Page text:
College graduation should be one of the most exciting times in your life. You've worked hard to get your degree and prepare yourself for a successful and fulfilling career. Now it's time to get out of the classroom and take that next big step into the unknown. It's time to find out what you're really capable of accomplishing, and hopefully make some money along the way.
Although it's an exciting time, it can also be one of the most stressful periods for many graduates. Finding the right job is never an easy task, and you may quickly come to realize that your "dream job" just doesn't pay what you always imagined it would. Some may argue, "If you're doing what you love, then why does the money matter?" Well, the money does matter if it cost you $50,000 to get your degree and your monthly paycheck is barely enough to pay the rent and put gas in the car, let alone start digging out of the immense pile of debt that financed your education.
According to a study released in 2008 by The Institute for College Access & Success, recent college graduates carry an average of more than $20,000 in student loan debt, and this number is likely on the conservative side. Of course, the numbers don't even include credit card debt, car loans, or other forms of debt that most college grads have to deal with as well. What's more disturbing than the number itself, is that the percentage growth in student loan debt is outpacing the growth in starting salaries year after year. 2007 graduates carried six percent more debt than the class of 2006, while starting salaries rose just three percent during the same period.
The trends certainly don't look positive for future college grads, which is why now, more than ever, graduates must educate themselves about their options and develop a strategy for repayment of student loans. The following five tips will provide some food for thought as you set out to develop a strategy of your own.
1.) Never Forget the Basics
Know what you owe, make at least the minimum required payments, and always pay on time. You can't keep these basic rules of debt repayment until you get organized, so the first step in developing a repayment strategy should always include taking stock of your student loan debt. Build a simple spreadsheet that tracks how much you owe on each loan, what the interest rates are, how much the payments are, and when they are due. You can access all of this information for Federal Loans by searching the National Student Loan Data System(NSLDS).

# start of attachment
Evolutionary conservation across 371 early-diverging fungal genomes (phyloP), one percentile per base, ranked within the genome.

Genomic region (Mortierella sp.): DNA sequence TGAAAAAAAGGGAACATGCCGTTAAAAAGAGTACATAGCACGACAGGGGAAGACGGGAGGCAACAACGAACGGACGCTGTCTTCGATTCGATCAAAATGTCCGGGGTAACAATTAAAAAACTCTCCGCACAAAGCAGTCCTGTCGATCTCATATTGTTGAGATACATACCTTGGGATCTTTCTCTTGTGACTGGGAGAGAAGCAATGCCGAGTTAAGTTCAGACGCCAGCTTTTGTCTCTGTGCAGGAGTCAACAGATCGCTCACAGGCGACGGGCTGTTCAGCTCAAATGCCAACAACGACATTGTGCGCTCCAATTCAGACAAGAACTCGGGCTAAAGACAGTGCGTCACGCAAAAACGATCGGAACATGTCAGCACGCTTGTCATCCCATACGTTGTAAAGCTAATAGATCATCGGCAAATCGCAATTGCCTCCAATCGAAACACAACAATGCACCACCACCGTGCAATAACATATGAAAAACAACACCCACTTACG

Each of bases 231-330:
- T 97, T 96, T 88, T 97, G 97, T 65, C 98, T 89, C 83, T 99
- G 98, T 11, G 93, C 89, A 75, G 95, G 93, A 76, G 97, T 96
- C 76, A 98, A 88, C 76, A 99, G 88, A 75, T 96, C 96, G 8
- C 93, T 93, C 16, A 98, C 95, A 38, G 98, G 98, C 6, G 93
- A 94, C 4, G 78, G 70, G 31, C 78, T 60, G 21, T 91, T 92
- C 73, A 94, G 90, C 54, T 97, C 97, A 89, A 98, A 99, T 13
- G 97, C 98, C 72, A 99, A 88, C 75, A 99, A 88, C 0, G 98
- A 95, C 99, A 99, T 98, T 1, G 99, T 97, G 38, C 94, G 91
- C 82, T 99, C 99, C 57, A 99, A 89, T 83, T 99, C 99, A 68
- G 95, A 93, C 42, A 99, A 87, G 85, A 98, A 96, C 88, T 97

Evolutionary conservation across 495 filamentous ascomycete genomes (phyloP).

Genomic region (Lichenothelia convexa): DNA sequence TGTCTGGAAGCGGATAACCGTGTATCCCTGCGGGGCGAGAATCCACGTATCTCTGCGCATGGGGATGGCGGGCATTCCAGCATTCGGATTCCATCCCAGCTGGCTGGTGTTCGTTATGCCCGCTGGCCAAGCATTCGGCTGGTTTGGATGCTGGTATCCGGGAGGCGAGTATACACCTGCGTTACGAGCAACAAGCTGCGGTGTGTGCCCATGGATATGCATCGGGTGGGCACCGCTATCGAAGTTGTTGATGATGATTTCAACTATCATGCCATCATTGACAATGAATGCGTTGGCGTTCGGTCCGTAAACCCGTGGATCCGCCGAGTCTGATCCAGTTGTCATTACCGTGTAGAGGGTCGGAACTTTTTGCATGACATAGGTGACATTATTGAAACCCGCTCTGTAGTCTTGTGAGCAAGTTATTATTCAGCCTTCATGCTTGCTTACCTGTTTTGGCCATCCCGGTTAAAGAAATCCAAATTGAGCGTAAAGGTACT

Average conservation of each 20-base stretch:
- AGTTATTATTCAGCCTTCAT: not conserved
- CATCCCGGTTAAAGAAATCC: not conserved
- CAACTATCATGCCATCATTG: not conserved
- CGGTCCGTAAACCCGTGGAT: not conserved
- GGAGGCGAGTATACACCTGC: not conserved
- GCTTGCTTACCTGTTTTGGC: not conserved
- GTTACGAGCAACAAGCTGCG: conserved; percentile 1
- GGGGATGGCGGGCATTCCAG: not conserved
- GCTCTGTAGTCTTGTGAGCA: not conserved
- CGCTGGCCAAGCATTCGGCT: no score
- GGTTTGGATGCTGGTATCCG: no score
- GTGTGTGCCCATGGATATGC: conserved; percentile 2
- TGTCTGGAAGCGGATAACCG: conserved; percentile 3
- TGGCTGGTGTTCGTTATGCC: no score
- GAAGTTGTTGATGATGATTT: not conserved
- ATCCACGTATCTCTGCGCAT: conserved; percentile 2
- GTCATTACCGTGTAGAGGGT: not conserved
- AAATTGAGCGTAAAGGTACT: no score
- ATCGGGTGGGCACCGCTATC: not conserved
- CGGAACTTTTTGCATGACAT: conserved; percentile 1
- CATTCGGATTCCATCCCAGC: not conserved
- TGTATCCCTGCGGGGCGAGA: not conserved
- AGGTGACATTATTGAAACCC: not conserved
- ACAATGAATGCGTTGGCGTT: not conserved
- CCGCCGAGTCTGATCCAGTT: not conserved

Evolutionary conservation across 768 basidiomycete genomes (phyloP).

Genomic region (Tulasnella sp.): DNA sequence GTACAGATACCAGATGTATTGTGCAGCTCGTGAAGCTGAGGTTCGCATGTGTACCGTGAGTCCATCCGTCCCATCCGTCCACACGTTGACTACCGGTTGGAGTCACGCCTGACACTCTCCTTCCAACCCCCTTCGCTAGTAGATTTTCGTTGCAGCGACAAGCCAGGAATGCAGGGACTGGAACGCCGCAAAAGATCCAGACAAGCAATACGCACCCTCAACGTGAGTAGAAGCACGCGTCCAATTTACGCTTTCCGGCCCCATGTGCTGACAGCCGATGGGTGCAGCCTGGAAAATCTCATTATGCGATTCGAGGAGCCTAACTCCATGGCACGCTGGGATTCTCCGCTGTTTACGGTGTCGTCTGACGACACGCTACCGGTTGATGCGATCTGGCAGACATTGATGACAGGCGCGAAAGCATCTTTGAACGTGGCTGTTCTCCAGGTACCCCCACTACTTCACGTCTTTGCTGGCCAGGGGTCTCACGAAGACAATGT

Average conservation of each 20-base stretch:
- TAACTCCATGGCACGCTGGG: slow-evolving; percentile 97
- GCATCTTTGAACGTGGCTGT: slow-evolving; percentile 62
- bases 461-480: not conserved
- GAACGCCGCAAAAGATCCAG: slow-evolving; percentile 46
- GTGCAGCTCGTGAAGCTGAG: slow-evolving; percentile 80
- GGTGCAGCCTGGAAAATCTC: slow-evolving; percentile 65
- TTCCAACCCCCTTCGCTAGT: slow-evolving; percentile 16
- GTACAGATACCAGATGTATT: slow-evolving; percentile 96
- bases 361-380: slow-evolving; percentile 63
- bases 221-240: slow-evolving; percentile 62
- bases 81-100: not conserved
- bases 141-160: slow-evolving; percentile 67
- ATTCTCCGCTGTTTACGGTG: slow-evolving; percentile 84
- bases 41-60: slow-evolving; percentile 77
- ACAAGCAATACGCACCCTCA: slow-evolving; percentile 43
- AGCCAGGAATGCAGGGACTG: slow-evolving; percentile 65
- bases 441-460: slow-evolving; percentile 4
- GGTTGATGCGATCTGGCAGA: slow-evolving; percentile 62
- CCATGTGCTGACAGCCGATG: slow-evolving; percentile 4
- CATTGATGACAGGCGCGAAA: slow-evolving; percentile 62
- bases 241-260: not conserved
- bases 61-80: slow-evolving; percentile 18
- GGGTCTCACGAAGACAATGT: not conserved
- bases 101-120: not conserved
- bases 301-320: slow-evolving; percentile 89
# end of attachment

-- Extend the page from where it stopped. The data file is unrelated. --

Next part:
2.) Lower your Monthly Payments
If cash flow is tight after graduation, one option to consider is lowering your monthly payments to fit your budget. For example, Sallie Mae, the nation's leading provider of student loans, offers four types of repayment programs- standard, extended, graduated, and income-sensitive repayment. You will automatically be enrolled in the standard plan, which offers the lowest overall cost, when you start repaying the loan. However, it's important to understand the other options in order to make a decision that best fits your personal financial situation. You can review the details of each repayment plan option on Salliemae.com.
3.) Explore the Pros & Cons of Loan Consolidation
Reducing the complexity of your student loan debt can make life more simple and help you stay focused on what matters most - becoming debt free. While a loan consolidation will combine all your loans into one monthly payment that may even be less than all your current payments combined, it's important to recognize that it still might not be the cheapest option. Consolidation typically extends your loan terms to more than the standard ten years. Therefore, your interest rate and monthly payment might be lower, but the total amount of interest paid during the life of the loan will be higher.
4.) Postpone Your Payments
No matter what, you are responsible for eventually paying your student loans. However, unlike most traditional loans, there are options that can help buy you some time if money is tight. A student loan, for instance, can be deferred for up to six months after graduation if you are unemployed or serving in the military. In some cases, you may not even be required to pay interest. Forbearance is another option that allows you to stop making payments for up to one year at a time. Interest will be accrued and capitalized if it's not paid, but forbearance could be a real life-saver if you find yourself dealing with a serious health issue or an economic hardship that makes it impossible to meet your monthly obligations. Learn more about the details of Deferment and Forbearance at Salliemae.com.
5.) When You Land the Big Promotion, Be Smart!
Your starting salary as a freshly minted graduate might not be what you imagined, but employers will often reward young high-performers with promotions and pay raises at an accelerated rate. When you do land that promotion you've been working so hard to attain, remember to revisit your repayment strategy before making other lifestyle changes. If you can afford to make extra payments, go ahead and do it. Not only will you reduce the overall cost of your student debt, but there is certainly something to be said about living life debt free. It's a feeling you will never regret.